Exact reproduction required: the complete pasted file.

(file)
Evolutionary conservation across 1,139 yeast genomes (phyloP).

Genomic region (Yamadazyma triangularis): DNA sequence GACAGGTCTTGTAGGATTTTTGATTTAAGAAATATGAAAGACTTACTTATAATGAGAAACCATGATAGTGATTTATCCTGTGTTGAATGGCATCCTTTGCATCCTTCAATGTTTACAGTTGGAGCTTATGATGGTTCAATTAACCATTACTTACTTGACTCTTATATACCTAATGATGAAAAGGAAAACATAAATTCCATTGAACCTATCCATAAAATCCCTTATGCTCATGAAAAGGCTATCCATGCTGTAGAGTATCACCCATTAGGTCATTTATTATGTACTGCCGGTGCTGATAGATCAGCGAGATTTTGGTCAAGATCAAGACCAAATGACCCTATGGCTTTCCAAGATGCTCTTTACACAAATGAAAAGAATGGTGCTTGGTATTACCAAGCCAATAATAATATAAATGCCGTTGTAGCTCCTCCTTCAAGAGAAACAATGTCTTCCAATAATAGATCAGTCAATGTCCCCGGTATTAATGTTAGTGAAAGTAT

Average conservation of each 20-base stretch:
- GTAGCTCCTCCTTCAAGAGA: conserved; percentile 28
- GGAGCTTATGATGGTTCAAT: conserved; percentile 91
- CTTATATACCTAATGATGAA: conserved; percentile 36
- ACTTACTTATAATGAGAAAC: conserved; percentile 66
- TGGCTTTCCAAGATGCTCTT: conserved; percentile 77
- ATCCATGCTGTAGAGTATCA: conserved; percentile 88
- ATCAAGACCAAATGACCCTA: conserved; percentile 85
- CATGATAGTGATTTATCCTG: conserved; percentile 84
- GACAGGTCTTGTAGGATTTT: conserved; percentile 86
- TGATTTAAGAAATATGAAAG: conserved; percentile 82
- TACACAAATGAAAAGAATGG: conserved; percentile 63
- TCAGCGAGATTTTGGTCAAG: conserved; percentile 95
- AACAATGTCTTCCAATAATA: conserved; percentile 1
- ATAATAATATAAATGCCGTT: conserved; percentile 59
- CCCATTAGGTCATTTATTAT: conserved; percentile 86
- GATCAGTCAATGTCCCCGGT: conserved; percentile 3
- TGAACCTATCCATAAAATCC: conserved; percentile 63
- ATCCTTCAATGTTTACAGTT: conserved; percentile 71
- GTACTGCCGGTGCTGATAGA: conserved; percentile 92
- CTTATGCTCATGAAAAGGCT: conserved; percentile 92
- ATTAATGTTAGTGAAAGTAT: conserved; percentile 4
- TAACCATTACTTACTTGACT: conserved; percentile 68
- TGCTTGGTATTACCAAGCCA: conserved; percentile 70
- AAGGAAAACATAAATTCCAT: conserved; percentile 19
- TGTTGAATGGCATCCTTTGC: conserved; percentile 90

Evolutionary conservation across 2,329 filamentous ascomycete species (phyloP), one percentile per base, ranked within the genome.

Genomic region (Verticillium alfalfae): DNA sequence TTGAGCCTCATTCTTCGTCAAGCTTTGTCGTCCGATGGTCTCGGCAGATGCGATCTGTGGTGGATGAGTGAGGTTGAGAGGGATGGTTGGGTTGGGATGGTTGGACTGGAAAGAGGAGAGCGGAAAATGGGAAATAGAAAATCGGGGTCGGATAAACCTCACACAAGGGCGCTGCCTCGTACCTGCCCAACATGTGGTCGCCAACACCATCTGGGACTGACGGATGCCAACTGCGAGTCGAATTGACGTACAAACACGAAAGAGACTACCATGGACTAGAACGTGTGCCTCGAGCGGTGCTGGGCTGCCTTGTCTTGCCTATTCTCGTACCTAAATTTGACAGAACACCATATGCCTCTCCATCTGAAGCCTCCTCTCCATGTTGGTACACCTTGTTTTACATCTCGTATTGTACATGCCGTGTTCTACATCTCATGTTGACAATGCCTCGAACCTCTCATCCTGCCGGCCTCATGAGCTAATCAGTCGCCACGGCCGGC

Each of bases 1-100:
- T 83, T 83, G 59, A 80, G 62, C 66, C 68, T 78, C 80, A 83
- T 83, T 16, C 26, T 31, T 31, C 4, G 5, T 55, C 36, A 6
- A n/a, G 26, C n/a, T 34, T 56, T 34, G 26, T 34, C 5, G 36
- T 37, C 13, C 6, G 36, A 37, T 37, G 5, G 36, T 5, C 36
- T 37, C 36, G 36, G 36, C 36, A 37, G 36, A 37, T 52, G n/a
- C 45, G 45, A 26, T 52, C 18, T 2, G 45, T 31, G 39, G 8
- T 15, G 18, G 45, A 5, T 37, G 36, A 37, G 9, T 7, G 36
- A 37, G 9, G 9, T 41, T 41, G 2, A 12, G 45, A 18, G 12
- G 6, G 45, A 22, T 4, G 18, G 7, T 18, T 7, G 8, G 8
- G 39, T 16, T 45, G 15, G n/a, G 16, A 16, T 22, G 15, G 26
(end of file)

Evolutionary conservation across 1,139 yeast genomes (phyloP).

Genomic region (Yamadazyma triangularis): DNA sequence GACAGGTCTTGTAGGATTTTTGATTTAAGAAATATGAAAGACTTACTTATAATGAGAAACCATGATAGTGATTTATCCTGTGTTGAATGGCATCCTTTGCATCCTTCAATGTTTACAGTTGGAGCTTATGATGGTTCAATTAACCATTACTTACTTGACTCTTATATACCTAATGATGAAAAGGAAAACATAAATTCCATTGAACCTATCCATAAAATCCCTTATGCTCATGAAAAGGCTATCCATGCTGTAGAGTATCACCCATTAGGTCATTTATTATGTACTGCCGGTGCTGATAGATCAGCGAGATTTTGGTCAAGATCAAGACCAAATGACCCTATGGCTTTCCAAGATGCTCTTTACACAAATGAAAAGAATGGTGCTTGGTATTACCAAGCCAATAATAATATAAATGCCGTTGTAGCTCCTCCTTCAAGAGAAACAATGTCTTCCAATAATAGATCAGTCAATGTCCCCGGTATTAATGTTAGTGAAAGTAT

Average conservation of each 20-base stretch:
- GTAGCTCCTCCTTCAAGAGA: conserved; percentile 28
- GGAGCTTATGATGGTTCAAT: conserved; percentile 91
- CTTATATACCTAATGATGAA: conserved; percentile 36
- ACTTACTTATAATGAGAAAC: conserved; percentile 66
- TGGCTTTCCAAGATGCTCTT: conserved; percentile 77
- ATCCATGCTGTAGAGTATCA: conserved; percentile 88
- ATCAAGACCAAATGACCCTA: conserved; percentile 85
- CATGATAGTGATTTATCCTG: conserved; percentile 84
- GACAGGTCTTGTAGGATTTT: conserved; percentile 86
- TGATTTAAGAAATATGAAAG: conserved; percentile 82
- TACACAAATGAAAAGAATGG: conserved; percentile 63
- TCAGCGAGATTTTGGTCAAG: conserved; percentile 95
- AACAATGTCTTCCAATAATA: conserved; percentile 1
- ATAATAATATAAATGCCGTT: conserved; percentile 59
- CCCATTAGGTCATTTATTAT: conserved; percentile 86
- GATCAGTCAATGTCCCCGGT: conserved; percentile 3
- TGAACCTATCCATAAAATCC: conserved; percentile 63
- ATCCTTCAATGTTTACAGTT: conserved; percentile 71
- GTACTGCCGGTGCTGATAGA: conserved; percentile 92
- CTTATGCTCATGAAAAGGCT: conserved; percentile 92
- ATTAATGTTAGTGAAAGTAT: conserved; percentile 4
- TAACCATTACTTACTTGACT: conserved; percentile 68
- TGCTTGGTATTACCAAGCCA: conserved; percentile 70
- AAGGAAAACATAAATTCCAT: conserved; percentile 19
- TGTTGAATGGCATCCTTTGC: conserved; percentile 90

Evolutionary conservation across 2,329 filamentous ascomycete species (phyloP), one percentile per base, ranked within the genome.

Genomic region (Verticillium alfalfae): DNA sequence TTGAGCCTCATTCTTCGTCAAGCTTTGTCGTCCGATGGTCTCGGCAGATGCGATCTGTGGTGGATGAGTGAGGTTGAGAGGGATGGTTGGGTTGGGATGGTTGGACTGGAAAGAGGAGAGCGGAAAATGGGAAATAGAAAATCGGGGTCGGATAAACCTCACACAAGGGCGCTGCCTCGTACCTGCCCAACATGTGGTCGCCAACACCATCTGGGACTGACGGATGCCAACTGCGAGTCGAATTGACGTACAAACACGAAAGAGACTACCATGGACTAGAACGTGTGCCTCGAGCGGTGCTGGGCTGCCTTGTCTTGCCTATTCTCGTACCTAAATTTGACAGAACACCATATGCCTCTCCATCTGAAGCCTCCTCTCCATGTTGGTACACCTTGTTTTACATCTCGTATTGTACATGCCGTGTTCTACATCTCATGTTGACAATGCCTCGAACCTCTCATCCTGCCGGCCTCATGAGCTAATCAGTCGCCACGGCCGGC

Each of bases 1-100:
- T 83, T 83, G 59, A 80, G 62, C 66, C 68, T 78, C 80, A 83
- T 83, T 16, C 26, T 31, T 31, C 4, G 5, T 55, C 36, A 6
- A n/a, G 26, C n/a, T 34, T 56, T 34, G 26, T 34, C 5, G 36
- T 37, C 13, C 6, G 36, A 37, T 37, G 5, G 36, T 5, C 36
- T 37, C 36, G 36, G 36, C 36, A 37, G 36, A 37, T 52, G n/a
- C 45, G 45, A 26, T 52, C 18, T 2, G 45, T 31, G 39, G 8
- T 15, G 18, G 45, A 5, T 37, G 36, A 37, G 9, T 7, G 36
- A 37, G 9, G 9, T 41, T 41, G 2, A 12, G 45, A 18, G 12
- G 6, G 45, A 22, T 4, G 18, G 7, T 18, T 7, G 8, G 8
- G 39, T 16, T 45, G 15, G n/a, G 16, A 16, T 22, G 15, G 26